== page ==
Speaking in an interview with StrategicRISK, DVS chairman Klaus Greimel said he feared that a shortage of young, educated professionals entering the profession threatened the development of the sector

Klaus Greimel

What are the biggest problems facing risk managers in Germany?

KG: As an exporting nation, one of the real major risks is supply chain. From an exporter perspective this is a really crucial risk. Last year’s flooding in Thailand made it very clear how rapidly the risk situation can change, and also how exposed some companies are to potential risks they had never realised they would be exposed to.

There are obviously a range of other issues upon which risk managers in Germany need to focus – such as cyber – but what is perhaps most important of all is that we have a higher transparency relating to the risks we have at home. Only by doing this will insurers be able to get the type of answers from us that will help them feel more comfortable about risks and enable them to not have to work blindly.

How much of a threat is the euro zone economy?

KG: From an export perspective, general economic issues in the euro zone and around the world have to be a concern. For industry in Germany, however, the indication appears to be that if we can remain at current levels then our economy will stay in positive territory. Unfortunately, you cannot be so enthusiastic about issues abroad. As such, Germany is currently doing quite well, but there have to be question marks about what happens elsewhere.

I am an optimistic person and I believe that a global economic recovery represents a great opportunity for Germany and will give Germany the chance to grow with the international economy once more.

How should risk managers and the insurance industry adapt to deal with those risks?

KG: In terms of supply chain risk, there are quite good internal regulations in force which have been introduced over the past five or 10 years. This has changed the way risk is managed for the better with much more transparency resulting in genuine awareness at board or supervisory board level.

Greater internal risk transparency has seen important changes for companies both from the bottom up and the top down. Boards realise that risk is important for companies and they understand there is a chance to use internal awareness of risk to strengthen their business position.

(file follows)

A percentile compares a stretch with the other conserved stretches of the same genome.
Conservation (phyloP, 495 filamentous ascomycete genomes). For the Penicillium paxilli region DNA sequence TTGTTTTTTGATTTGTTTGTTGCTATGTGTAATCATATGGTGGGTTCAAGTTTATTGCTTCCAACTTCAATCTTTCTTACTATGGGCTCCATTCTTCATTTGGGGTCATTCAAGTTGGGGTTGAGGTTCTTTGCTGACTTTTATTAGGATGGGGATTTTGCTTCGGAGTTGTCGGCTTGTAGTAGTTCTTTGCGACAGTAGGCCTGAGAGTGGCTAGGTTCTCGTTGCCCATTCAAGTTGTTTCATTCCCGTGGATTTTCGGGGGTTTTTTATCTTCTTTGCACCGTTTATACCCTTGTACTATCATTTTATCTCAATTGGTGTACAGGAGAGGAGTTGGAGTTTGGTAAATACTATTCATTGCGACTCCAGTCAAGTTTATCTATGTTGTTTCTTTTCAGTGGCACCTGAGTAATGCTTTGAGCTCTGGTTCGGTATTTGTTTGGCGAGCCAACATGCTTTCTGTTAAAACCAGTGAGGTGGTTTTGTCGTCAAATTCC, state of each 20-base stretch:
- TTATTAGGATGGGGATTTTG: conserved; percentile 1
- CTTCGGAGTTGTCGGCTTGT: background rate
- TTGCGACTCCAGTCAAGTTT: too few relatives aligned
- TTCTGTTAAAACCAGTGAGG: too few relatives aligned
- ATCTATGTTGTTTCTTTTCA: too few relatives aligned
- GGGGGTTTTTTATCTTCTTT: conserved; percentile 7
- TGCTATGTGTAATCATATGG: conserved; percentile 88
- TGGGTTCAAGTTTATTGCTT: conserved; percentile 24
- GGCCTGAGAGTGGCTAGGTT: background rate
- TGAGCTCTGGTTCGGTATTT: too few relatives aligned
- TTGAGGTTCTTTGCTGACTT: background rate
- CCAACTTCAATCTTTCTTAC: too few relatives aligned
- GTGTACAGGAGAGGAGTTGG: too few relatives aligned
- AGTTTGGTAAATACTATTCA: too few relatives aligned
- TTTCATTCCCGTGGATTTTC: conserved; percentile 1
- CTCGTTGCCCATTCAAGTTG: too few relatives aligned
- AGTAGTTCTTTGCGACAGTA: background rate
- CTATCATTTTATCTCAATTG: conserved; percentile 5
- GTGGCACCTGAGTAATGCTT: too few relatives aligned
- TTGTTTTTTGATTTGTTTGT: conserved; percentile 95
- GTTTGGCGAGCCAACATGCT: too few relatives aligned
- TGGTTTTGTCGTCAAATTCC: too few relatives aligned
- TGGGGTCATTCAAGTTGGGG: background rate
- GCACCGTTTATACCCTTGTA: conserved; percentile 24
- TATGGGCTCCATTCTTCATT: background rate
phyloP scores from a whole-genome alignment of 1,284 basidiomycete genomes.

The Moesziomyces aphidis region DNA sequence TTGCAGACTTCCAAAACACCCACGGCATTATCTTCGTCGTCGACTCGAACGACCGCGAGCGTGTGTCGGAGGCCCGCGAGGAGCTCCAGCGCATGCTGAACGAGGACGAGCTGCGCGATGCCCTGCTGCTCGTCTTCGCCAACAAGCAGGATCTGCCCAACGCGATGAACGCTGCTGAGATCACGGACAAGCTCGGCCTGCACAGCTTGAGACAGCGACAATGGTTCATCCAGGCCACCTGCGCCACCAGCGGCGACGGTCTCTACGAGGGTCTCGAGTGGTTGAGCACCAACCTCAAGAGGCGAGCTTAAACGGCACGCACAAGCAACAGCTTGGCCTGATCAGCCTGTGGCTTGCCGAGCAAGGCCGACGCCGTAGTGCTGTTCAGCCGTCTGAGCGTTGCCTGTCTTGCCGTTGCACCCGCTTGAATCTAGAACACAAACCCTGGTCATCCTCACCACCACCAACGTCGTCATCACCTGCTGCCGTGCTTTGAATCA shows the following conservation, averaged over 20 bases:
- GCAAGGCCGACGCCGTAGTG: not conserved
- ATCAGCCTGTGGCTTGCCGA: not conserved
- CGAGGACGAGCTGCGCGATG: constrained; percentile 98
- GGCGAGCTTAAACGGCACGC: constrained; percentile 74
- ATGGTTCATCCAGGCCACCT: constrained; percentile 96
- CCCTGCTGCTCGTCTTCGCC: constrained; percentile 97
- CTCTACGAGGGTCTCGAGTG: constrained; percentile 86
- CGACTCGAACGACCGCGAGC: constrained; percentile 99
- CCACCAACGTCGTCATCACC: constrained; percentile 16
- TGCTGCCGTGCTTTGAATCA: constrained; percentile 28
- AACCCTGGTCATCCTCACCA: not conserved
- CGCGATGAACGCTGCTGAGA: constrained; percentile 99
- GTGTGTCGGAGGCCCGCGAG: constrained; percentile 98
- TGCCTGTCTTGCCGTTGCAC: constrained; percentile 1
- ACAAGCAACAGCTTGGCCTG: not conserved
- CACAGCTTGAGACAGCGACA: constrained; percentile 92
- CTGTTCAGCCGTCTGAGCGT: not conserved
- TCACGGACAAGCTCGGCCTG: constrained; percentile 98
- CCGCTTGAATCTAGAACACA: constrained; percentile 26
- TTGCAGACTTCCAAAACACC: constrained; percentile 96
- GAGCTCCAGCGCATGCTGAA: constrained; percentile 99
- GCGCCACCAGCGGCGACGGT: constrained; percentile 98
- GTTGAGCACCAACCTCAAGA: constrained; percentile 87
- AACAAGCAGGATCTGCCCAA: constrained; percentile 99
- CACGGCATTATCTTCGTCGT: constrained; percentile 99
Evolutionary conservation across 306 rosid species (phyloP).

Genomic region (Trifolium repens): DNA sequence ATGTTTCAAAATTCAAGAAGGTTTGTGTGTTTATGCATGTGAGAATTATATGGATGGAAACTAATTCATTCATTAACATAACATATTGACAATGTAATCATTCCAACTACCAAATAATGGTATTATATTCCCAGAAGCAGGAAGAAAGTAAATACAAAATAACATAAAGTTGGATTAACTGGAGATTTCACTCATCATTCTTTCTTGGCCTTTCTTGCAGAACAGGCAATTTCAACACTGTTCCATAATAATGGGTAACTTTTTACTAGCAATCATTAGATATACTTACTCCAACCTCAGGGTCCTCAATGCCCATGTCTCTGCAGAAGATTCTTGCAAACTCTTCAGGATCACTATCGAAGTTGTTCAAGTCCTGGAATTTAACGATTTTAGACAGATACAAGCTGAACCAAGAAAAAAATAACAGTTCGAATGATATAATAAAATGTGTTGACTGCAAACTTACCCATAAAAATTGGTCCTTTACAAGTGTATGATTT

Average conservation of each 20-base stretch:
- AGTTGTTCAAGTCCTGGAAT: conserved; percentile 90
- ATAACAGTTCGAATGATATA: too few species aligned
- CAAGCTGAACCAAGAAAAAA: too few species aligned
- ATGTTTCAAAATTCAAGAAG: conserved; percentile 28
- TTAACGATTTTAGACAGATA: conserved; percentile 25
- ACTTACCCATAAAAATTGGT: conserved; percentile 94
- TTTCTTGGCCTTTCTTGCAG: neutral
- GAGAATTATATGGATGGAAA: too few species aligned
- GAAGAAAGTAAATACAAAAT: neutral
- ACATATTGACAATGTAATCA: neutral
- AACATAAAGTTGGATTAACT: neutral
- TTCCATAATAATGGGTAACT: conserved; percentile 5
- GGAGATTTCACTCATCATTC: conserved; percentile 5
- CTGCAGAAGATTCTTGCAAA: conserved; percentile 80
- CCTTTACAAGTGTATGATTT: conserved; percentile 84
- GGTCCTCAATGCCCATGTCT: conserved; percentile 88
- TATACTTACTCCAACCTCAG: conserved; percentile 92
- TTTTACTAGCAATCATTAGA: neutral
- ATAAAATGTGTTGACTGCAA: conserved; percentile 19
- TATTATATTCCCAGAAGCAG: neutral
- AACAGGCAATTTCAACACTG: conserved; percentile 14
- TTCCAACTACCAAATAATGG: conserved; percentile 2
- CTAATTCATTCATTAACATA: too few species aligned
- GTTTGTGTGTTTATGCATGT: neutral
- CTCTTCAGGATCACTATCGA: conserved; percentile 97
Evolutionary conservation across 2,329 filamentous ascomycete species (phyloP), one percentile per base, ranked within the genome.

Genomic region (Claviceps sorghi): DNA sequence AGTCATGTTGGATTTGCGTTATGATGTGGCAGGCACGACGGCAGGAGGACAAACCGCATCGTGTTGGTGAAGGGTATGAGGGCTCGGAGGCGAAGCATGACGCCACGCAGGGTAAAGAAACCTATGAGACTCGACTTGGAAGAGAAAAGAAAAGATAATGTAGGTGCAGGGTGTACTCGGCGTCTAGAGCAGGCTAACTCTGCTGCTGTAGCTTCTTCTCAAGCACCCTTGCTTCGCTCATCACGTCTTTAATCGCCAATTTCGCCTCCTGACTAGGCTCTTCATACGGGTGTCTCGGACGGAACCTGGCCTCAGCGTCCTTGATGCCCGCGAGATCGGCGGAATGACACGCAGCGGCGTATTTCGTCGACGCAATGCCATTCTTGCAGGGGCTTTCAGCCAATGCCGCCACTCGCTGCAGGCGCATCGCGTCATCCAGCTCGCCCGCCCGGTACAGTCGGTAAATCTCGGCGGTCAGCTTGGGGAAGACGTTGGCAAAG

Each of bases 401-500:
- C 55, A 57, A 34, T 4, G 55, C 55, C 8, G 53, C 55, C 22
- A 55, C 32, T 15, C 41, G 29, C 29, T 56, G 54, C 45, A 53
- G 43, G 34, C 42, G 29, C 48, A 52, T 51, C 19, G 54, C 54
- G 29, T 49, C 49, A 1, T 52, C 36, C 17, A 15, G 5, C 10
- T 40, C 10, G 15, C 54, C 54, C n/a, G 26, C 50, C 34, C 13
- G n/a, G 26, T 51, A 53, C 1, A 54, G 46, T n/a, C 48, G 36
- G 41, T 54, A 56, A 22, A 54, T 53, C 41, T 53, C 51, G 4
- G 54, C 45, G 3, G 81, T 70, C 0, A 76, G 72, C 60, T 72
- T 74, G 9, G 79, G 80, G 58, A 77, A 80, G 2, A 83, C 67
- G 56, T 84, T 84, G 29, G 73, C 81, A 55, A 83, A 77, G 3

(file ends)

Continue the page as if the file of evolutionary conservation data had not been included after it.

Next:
It is also important to not only identify risk, but also to quantify risks. Often you know there is a risk and the quality of that risk – but you should not always trust the Monte Carlo simulation models 100% and take their indications for granted.

We need to look to more sophisticated ways to get a better understanding of potential risks, but the tools for doing this are not yet that advanced. This needs to be addressed urgently. If the modelling is not right then risk managers and insurers cannot fully compute absolute levels of risk and, as a result, cannot offer the right levels of protection to satisfy the needs of businesses.

This is something which I am concerned about and is an area that needs to change.

You have now been chairman of DVS for more than a year, what changes have you made?

KG: We made a few internal changes but this was nothing to do with the way DVS had been run previously, more a case of being the right time for change.

Externally, we have been working hard on identifying issues in the insurance and risk markets and to try to improve these sectors for new developments and also to push more innovation. We have not spent too much time so far looking at education, but we will be focusing on this shortly so we can help bring forward risk managers and risk management as a profession. We also want to get closer to risk managers and share knowledge and experience so we can identify the most important issues we can then discuss with insurers.

How difficult do the next 12 months appear for risk managers? Are there emerging risks or trends which they need to look out for?

KG: Not specifically the next 12 months, but we are realising more and more as a profession that there is a lack of new and younger people coming into the risk management and insurance community.

There is currently a large number of high-ranking vacancies for risk managers and also on the insurance side and this is a problem we fear could worsen over the next five to 10 years. To try to counter this we are now working to attract more people from university. We have made some strides in terms of achieving this, but we need to speed up the process as we need more younger people to help us bring innovative ideas into risk management and the insurance sectors.

In terms of insurance, looking at whether premium levels will increase is always an indicator as to whether or not the market is going up. There is no signal so far about whether the market will increase overall, although there are certainly market segments where insurers might be looking for more of a premium for providing cover. Equally, there might be other insurers who will look to reduce premium levels in certain sectors. I cannot see general premium rates changing much as things are not currently dramatic enough to justify that – although I know some insurers would no doubt like to see rates rise!

What can delegates look forward to at this year’s DVS conference?

KG: We want to offer a wide spread of ideas and items for DVS delegates to discuss. If you look at the conference workshops they cover most of the main issues in the insurance and risk markets and we offer it this way so that delegates can get more information on those areas and take part in discussions which are most important to them.

These have always been well received when we have done them in the past and this is because they are not theoretical but are based on real-life practical issues.